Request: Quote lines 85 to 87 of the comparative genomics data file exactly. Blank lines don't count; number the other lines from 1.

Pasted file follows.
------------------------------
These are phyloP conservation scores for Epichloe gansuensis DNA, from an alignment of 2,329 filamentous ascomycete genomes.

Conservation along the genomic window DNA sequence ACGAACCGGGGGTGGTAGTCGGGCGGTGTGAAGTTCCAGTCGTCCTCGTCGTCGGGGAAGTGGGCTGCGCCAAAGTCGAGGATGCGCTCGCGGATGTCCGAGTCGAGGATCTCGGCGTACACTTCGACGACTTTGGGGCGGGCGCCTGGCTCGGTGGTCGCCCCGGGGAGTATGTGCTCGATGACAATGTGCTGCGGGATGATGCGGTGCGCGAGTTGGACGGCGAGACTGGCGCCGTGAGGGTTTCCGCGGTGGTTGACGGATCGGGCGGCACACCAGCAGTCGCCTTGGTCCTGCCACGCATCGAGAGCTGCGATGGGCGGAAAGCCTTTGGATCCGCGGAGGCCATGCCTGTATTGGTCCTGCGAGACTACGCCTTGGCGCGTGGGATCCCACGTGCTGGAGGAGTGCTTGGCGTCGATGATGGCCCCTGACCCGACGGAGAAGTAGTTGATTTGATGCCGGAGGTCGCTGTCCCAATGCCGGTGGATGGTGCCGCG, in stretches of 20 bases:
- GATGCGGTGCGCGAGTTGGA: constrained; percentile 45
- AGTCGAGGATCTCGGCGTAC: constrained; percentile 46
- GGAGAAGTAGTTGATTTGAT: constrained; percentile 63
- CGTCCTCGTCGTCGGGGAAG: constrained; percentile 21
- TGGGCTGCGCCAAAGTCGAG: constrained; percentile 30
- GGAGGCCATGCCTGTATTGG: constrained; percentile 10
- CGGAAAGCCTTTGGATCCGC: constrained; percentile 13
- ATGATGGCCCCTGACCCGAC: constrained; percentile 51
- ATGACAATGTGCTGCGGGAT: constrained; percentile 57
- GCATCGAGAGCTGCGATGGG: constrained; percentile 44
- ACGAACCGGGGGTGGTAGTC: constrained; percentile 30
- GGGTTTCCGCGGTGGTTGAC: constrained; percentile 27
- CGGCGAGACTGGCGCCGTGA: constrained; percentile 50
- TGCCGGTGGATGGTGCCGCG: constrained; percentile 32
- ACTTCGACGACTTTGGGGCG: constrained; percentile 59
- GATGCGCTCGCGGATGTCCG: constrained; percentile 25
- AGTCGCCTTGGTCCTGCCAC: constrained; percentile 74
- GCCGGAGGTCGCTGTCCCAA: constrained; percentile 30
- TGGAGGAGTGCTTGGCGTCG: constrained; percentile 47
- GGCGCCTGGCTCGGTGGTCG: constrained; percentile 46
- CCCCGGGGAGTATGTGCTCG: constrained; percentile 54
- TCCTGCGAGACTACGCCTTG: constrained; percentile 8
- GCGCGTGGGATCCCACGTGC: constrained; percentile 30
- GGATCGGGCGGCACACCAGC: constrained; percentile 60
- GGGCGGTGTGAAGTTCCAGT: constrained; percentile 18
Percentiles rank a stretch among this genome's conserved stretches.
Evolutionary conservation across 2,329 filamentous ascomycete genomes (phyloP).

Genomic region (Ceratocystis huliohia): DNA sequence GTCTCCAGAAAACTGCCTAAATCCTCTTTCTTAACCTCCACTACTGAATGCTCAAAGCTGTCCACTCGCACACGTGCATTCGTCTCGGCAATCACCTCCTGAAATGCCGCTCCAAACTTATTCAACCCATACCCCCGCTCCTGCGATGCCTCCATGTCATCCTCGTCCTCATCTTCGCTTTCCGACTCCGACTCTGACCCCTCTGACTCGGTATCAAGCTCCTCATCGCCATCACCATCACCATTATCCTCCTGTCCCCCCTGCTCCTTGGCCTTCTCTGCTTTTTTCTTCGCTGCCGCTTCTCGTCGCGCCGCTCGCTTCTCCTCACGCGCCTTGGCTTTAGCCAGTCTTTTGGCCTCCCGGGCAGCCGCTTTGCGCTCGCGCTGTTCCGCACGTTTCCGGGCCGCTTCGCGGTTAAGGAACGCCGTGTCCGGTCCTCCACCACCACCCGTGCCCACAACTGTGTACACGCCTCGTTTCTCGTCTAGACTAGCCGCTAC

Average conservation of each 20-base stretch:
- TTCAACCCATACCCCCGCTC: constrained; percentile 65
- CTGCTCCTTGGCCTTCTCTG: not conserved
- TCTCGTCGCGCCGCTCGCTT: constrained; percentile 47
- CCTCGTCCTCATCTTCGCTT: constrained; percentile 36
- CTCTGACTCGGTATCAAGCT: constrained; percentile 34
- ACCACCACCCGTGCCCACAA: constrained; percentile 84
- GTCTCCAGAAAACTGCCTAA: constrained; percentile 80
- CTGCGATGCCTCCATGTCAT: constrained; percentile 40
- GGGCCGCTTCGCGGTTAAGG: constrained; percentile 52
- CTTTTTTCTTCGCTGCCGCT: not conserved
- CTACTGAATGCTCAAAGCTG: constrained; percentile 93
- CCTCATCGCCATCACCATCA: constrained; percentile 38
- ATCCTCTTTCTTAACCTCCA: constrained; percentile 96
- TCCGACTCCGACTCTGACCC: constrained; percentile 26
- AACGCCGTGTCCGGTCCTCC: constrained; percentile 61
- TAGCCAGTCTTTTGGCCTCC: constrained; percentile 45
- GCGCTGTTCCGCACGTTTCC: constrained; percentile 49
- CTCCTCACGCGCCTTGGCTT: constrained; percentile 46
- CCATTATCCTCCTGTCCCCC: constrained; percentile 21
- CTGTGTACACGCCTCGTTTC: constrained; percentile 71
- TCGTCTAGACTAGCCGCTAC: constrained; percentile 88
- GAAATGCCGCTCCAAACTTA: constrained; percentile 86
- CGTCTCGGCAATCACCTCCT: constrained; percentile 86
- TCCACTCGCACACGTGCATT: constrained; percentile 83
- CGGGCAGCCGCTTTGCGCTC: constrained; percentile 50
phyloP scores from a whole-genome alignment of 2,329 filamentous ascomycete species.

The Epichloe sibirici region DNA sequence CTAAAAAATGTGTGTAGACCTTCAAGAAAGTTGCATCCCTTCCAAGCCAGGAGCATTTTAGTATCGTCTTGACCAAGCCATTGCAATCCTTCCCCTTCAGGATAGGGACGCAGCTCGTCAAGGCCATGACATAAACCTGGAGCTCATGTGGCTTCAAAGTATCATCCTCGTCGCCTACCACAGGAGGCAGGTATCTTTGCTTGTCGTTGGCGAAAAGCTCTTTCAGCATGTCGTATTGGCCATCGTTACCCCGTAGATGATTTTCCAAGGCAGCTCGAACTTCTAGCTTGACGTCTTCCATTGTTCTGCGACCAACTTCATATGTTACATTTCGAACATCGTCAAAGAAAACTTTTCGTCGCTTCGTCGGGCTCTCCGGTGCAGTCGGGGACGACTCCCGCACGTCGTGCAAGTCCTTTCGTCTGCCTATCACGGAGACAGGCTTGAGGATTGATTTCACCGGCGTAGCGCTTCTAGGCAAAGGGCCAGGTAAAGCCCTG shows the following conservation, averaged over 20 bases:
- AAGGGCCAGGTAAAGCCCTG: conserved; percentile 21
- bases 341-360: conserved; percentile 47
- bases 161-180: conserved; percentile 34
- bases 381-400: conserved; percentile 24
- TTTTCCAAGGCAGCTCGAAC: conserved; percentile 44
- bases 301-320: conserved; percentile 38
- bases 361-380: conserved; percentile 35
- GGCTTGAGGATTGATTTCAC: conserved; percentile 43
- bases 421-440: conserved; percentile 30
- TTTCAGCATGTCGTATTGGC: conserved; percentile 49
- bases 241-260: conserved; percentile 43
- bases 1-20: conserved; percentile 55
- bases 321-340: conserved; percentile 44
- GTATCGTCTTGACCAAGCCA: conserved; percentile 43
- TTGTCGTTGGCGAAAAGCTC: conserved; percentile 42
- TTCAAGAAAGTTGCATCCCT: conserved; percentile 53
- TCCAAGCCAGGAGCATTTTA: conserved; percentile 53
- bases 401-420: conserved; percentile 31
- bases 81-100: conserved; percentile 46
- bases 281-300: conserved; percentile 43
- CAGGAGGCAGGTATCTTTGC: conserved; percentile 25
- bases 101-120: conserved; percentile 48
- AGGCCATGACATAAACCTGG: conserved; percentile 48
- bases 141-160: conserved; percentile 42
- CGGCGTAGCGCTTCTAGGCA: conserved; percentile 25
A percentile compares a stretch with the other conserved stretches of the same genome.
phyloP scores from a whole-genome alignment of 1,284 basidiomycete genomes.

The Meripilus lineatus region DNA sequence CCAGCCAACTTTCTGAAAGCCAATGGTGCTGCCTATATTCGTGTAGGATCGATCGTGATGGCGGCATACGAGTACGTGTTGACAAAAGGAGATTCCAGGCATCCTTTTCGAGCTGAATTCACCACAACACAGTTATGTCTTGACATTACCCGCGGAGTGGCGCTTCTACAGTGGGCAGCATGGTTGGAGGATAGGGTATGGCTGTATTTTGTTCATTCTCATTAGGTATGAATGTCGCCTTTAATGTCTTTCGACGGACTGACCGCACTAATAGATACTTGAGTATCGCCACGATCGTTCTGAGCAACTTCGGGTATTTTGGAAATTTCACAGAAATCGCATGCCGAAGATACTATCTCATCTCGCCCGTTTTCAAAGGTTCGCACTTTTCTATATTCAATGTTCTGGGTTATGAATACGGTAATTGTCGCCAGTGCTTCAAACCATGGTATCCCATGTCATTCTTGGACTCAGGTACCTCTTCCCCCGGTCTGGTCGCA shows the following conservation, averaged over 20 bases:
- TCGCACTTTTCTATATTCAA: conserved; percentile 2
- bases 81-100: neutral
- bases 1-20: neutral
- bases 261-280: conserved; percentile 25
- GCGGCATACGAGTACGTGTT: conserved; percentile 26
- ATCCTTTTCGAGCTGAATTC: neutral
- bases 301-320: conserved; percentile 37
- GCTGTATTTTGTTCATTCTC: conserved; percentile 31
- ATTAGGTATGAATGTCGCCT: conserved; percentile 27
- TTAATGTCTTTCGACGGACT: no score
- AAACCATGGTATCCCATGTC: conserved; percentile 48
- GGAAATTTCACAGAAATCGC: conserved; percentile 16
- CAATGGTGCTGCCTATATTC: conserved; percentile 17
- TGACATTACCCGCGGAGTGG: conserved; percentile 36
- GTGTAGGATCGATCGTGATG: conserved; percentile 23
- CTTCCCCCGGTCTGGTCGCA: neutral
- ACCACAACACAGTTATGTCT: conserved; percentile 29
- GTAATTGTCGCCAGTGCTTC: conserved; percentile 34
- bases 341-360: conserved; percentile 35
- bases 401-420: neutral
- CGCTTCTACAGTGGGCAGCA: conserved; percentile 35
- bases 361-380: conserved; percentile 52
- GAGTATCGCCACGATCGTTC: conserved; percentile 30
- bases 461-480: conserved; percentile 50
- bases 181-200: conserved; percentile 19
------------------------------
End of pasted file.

phyloP scores from a whole-genome alignment of 1,284 basidiomycete genomes.

The Meripilus lineatus region DNA sequence CCAGCCAACTTTCTGAAAGCCAATGGTGCTGCCTATATTCGTGTAGGATCGATCGTGATGGCGGCATACGAGTACGTGTTGACAAAAGGAGATTCCAGGCATCCTTTTCGAGCTGAATTCACCACAACACAGTTATGTCTTGACATTACCCGCGGAGTGGCGCTTCTACAGTGGGCAGCATGGTTGGAGGATAGGGTATGGCTGTATTTTGTTCATTCTCATTAGGTATGAATGTCGCCTTTAATGTCTTTCGACGGACTGACCGCACTAATAGATACTTGAGTATCGCCACGATCGTTCTGAGCAACTTCGGGTATTTTGGAAATTTCACAGAAATCGCATGCCGAAGATACTATCTCATCTCGCCCGTTTTCAAAGGTTCGCACTTTTCTATATTCAATGTTCTGGGTTATGAATACGGTAATTGTCGCCAGTGCTTCAAACCATGGTATCCCATGTCATTCTTGGACTCAGGTACCTCTTCCCCCGGTCTGGTCGCA shows the following conservation, averaged over 20 bases:
- TCGCACTTTTCTATATTCAA: conserved; percentile 2